Six provinces in PNG received training on Child Labour

A road show to generate interest and create awareness on the impacts of child labour in PNG

News | 20 May 2013
A nation-wide road show was organized  to help educate people on child labour issues in Papua New Guinea.
The PNG - Labour and Industrial Relations Department co-ordinated the road show on behalf of the International Labour Organisation.

ILO national coordinator Richard Samuel said that the aim was to generate interest and create awareness on the impact of child labour. He said  “The department conducted a major event that concerns all aspects of child labour.” Samuel said law enforcement agencies, non-government organisations, schools and industries all took part in the road-show. “After gauging people’s views, there will be a national child labour forum where representatives from each region will present their reports,” he said.

Samuel said they were planning on having the ILO regional director as part of the forum. “We are intending to establish a child labour unit within the department so any queries about child labour can go there,” he said about an official guideline to safeguard children.

Samuel also advised labour inspectors to be aware of child labour issues when conducting their inspections. He said in 2011, labour inspectors established a child-labour form which they carried during their inspections of workplaces. He said there were plans to establish a national child labour hazardous work list that would indicate places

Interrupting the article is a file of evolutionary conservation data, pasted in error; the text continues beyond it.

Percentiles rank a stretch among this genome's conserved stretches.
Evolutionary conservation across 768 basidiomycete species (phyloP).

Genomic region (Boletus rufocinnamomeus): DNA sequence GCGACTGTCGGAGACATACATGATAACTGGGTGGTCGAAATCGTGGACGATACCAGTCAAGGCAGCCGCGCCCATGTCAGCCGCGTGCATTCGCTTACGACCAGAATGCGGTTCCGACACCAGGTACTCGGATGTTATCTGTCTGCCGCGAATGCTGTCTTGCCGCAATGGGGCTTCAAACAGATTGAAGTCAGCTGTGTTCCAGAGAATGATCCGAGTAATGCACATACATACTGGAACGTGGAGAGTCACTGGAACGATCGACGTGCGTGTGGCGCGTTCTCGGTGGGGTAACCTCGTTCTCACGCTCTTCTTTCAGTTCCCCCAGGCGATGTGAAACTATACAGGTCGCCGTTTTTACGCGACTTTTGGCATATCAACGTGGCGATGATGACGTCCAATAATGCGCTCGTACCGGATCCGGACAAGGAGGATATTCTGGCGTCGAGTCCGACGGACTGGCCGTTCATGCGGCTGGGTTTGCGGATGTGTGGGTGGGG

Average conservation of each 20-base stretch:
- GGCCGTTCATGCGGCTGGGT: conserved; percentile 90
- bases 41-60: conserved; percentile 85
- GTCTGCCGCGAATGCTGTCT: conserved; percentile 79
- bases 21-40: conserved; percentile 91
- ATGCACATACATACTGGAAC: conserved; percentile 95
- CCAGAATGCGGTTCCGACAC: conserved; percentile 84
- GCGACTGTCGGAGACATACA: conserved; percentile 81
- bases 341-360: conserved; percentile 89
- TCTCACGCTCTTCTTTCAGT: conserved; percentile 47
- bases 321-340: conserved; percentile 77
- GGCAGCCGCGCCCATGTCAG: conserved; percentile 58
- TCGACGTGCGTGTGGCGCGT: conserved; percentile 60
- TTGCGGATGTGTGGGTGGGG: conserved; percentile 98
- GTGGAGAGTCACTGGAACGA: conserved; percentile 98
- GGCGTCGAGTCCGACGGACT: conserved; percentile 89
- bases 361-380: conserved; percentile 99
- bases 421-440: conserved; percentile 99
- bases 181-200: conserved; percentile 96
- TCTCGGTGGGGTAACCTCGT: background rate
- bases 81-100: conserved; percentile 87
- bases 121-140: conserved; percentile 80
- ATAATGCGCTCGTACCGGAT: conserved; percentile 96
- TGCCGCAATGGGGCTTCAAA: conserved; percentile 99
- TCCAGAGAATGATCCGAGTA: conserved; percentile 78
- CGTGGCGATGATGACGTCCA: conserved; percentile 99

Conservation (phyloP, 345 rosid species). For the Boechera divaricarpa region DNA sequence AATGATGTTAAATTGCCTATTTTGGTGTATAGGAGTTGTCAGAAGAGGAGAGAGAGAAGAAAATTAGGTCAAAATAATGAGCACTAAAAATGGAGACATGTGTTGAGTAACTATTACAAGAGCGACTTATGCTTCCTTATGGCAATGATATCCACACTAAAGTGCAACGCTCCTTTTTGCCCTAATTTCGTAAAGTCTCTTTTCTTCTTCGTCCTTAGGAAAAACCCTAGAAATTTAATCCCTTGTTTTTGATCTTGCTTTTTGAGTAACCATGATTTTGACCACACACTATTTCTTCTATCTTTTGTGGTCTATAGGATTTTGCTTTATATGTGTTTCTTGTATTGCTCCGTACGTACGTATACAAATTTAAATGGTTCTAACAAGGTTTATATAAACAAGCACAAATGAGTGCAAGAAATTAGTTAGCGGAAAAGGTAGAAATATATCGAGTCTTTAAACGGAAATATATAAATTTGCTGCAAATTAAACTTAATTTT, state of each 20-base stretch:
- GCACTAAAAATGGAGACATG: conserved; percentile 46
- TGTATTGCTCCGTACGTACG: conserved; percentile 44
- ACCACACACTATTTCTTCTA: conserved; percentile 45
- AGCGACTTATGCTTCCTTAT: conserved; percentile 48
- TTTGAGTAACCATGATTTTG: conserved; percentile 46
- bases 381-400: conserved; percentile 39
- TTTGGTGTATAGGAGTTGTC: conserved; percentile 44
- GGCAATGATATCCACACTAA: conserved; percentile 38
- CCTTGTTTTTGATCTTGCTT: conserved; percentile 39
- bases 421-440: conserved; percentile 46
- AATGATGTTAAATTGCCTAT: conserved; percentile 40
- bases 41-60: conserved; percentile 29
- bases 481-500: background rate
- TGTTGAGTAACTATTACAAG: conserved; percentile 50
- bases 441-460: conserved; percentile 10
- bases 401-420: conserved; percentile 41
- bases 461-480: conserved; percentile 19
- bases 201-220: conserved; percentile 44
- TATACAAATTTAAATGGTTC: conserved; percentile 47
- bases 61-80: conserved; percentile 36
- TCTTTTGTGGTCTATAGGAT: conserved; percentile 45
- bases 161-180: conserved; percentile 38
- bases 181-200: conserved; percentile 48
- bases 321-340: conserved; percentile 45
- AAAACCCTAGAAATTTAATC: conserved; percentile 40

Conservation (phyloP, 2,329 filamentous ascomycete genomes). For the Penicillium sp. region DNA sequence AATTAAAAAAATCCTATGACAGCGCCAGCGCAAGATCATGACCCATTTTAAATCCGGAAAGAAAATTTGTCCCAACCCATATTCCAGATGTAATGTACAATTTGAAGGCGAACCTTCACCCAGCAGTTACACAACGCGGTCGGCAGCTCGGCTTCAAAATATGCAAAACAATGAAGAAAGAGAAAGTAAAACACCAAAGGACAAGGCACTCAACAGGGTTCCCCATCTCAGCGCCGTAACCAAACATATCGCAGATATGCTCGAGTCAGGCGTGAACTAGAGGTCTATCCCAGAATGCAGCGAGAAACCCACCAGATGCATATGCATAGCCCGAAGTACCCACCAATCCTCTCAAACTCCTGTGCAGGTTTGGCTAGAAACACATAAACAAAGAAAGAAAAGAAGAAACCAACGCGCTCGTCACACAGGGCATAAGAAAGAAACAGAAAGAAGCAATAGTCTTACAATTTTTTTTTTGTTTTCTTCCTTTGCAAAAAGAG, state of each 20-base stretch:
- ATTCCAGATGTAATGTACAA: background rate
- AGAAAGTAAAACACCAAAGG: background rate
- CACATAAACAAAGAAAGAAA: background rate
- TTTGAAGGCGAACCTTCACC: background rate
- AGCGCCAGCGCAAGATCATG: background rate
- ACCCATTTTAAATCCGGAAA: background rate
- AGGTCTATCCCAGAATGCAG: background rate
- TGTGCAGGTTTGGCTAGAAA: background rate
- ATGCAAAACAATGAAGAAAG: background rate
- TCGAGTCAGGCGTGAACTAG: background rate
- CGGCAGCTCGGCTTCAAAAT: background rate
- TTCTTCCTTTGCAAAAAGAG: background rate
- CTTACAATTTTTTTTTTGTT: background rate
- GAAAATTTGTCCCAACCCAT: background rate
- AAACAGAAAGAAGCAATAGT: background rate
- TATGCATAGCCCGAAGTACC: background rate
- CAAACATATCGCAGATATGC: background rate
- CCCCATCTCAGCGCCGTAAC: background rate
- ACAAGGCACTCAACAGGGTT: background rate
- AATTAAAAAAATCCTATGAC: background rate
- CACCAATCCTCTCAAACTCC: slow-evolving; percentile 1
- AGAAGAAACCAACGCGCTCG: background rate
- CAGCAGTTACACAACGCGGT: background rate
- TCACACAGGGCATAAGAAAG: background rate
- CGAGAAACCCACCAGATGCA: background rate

where children were not supposed to work.

The road-show which ran in Mount Hagen, Western Highlands Province, through to Goroka, Eastern Highlands Province, Lae, Morobe Province, Madang, Madang Province, Kimbe, West New Britain Province and Kokopo, East New Britain Province uncovered a number of common issues;

1. Child Labour is a growing problem, which must be addressed now rather than later, as its impact can negatively reflect the future of the country in the next 20 – 40 years;
2. National legislations dealing with child related issues are inconsistent in application (particularly on the minimum age for employment);
3. The enforcement of these legislations are weak, which gives rise to abuse by perpetrators;
4. Clear pathways should be created by the Government, to ensure that these issues of child labour are heard and discussed at the highest level of Government’s decision making process;
5. For such programmes to be rolled out; there is a need for the Government’s continued support, after the donor ends its project funding – sustainability approaches should be established;
6. Commercial Sexual Exploitation of Children (CSEC) is a growing problem right across the country;
7. The Informal Sector Economy is seen as one of the main hubs for child labour as it is unregulated and hampers compliance and monitoring;
8. Lack of acceptance and ownership of the issue of child labour is seen as another reason for the growing problem of child labour;
9. Lack of Government support to NGOs/CSOs/FBOs, who remain champions in the fight to address child related issues; and
10. Agricultural work is also seen as another hub for child labour.